Whether you believe it is an unattributed proverb, a saying of Abraham Maslow or Abraham Kaplan, many of us know the statement, “If all you have is a hammer, everything looks like a nail.”
I have long wondered what a congregation looks like if all you have is a hammer. How do you lead a congregation with only a hammer? If every congregation looks like a nail does that mean every congregation is really the same at its core, and that there are no real differences?
It is like the pastor who only knows how to get a church moving forward by getting them involved in a new building program, or starting a new worship service, or hiring a superstar youth minister, or becoming a missional congregation. If all you know is one way to do ministry, then every congregation needs the same call to action. For example, if your hammer is a new building program then every congregation is a nail who needs a building campaign.
The Full Tool Kit of Outside Third-Party Providers
Can the same analysis apply to consultants, coaches, and other third-party providers to congregations? I think so.
How do you assist a congregation in their journey as an outside third-party provider if all you have is a hammer? If every congregation is a nail, then do you assist all congregations the same way regardless of their size, context, demographics, or location on the their life cycle?
As a person who has spent almost 40 years as an outside third-party provider seeking to help congregations reach their full kingdom potential, I am highly interested in this hammer and nail metaphor. In this situation, what the hammer refers to is the style or approach of a third-party provider with which they assist congregations. The nail is, of course, the congregation.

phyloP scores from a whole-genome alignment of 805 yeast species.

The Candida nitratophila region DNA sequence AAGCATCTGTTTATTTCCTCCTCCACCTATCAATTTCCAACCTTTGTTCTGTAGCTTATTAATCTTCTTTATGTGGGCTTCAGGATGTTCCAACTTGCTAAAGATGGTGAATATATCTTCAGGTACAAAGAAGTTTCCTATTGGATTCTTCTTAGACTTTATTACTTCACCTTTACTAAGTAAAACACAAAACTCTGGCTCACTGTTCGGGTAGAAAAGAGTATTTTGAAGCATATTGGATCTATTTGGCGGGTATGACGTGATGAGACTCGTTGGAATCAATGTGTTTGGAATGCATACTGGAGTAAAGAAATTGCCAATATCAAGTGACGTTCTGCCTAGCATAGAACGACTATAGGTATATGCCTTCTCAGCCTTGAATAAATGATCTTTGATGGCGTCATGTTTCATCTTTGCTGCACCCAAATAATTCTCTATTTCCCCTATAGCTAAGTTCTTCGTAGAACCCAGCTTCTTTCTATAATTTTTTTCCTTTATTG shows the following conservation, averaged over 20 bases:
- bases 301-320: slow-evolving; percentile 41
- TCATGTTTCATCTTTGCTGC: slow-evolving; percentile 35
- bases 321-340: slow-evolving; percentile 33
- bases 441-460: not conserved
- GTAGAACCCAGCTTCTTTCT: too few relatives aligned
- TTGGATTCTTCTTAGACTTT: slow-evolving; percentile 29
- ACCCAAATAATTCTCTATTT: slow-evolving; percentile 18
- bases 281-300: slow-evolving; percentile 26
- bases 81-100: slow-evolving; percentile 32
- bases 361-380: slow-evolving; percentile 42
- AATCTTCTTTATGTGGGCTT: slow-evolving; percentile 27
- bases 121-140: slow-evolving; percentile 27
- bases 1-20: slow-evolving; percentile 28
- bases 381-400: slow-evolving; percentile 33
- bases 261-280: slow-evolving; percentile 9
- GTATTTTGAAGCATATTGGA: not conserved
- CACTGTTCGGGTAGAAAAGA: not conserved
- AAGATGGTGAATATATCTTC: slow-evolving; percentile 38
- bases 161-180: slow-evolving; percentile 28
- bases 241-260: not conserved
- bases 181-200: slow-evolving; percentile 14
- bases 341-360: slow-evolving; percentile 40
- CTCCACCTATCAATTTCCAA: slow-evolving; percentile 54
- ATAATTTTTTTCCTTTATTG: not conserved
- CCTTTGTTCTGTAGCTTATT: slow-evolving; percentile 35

What if there is more than one style or approach to congregations? Which there is. What if there is more than one kind of congregation? Which there is. There are at least five tools or approaches third-party providers offer to congregations.
These five are chaplain, clinician, consultant, coach, and community. Some third party providers are chaplains who offer a sander that smooth things out, yet perhaps only after they have drilled deep into the congregational core. A tape measure, then a saw is offered by clinicians to help measure and precisely cut annual tactics.
Consultants are the most likely candidate to offer a hammer that nails the exact things a congregation needs. Coaches offer a measuring level or plumb line to help congregations experience the proper balance. Peer learning communities offer a wood plane or lathe to craft the best practices of congregations.
The only problem with these understandings of the five third-party approaches is that the focus is on the third-party providers and not on the congregation. Ultimately that is the wrong focus. If third party-providers focus on who they are and what they want to provide, the client relationship is upside down.
Third-party providers need to start with the congregation. Is the congregation primarily a nail, a board, a piece of sheet rock, wallpaper, or many other possible things? What does the congregation look like? Do you have the right tool to address their greatest need or opportunity?
The ultimate theological question is one of in whose image are you seeking to help the congregation to be made or remade? If it is anything except God’s image, it is the wrong image. If it is the image of the sander or drill of a chaplain, it is the wrong image. If it is the measuring tape or saw of the clinician, it is the wrong image. The hammer of the consultant does not work. A level and plumb line of the coach is wrong for congregations who cannot be coached. Crafting with a wood plane for congregations who only know mediocre practices is the wrong tool for the wrong congregation.
Probably a third-party provider at least needs a Swiss Army Knife to symbolize different tools for different situations. But how do you know? How does the third-party provider know? How does the congregation know from whom to seek assistance?
Often congregations go with a friend, or someone with a positive image, or the newest thing regardless of whether or not it is a fit for their congregation. Perhaps they are a nail. If so a sander, saw, tape measure, level, plumb line, or wood plane will not work.
Next: The Growing Panacea Around Coaching: Good News or Bad News?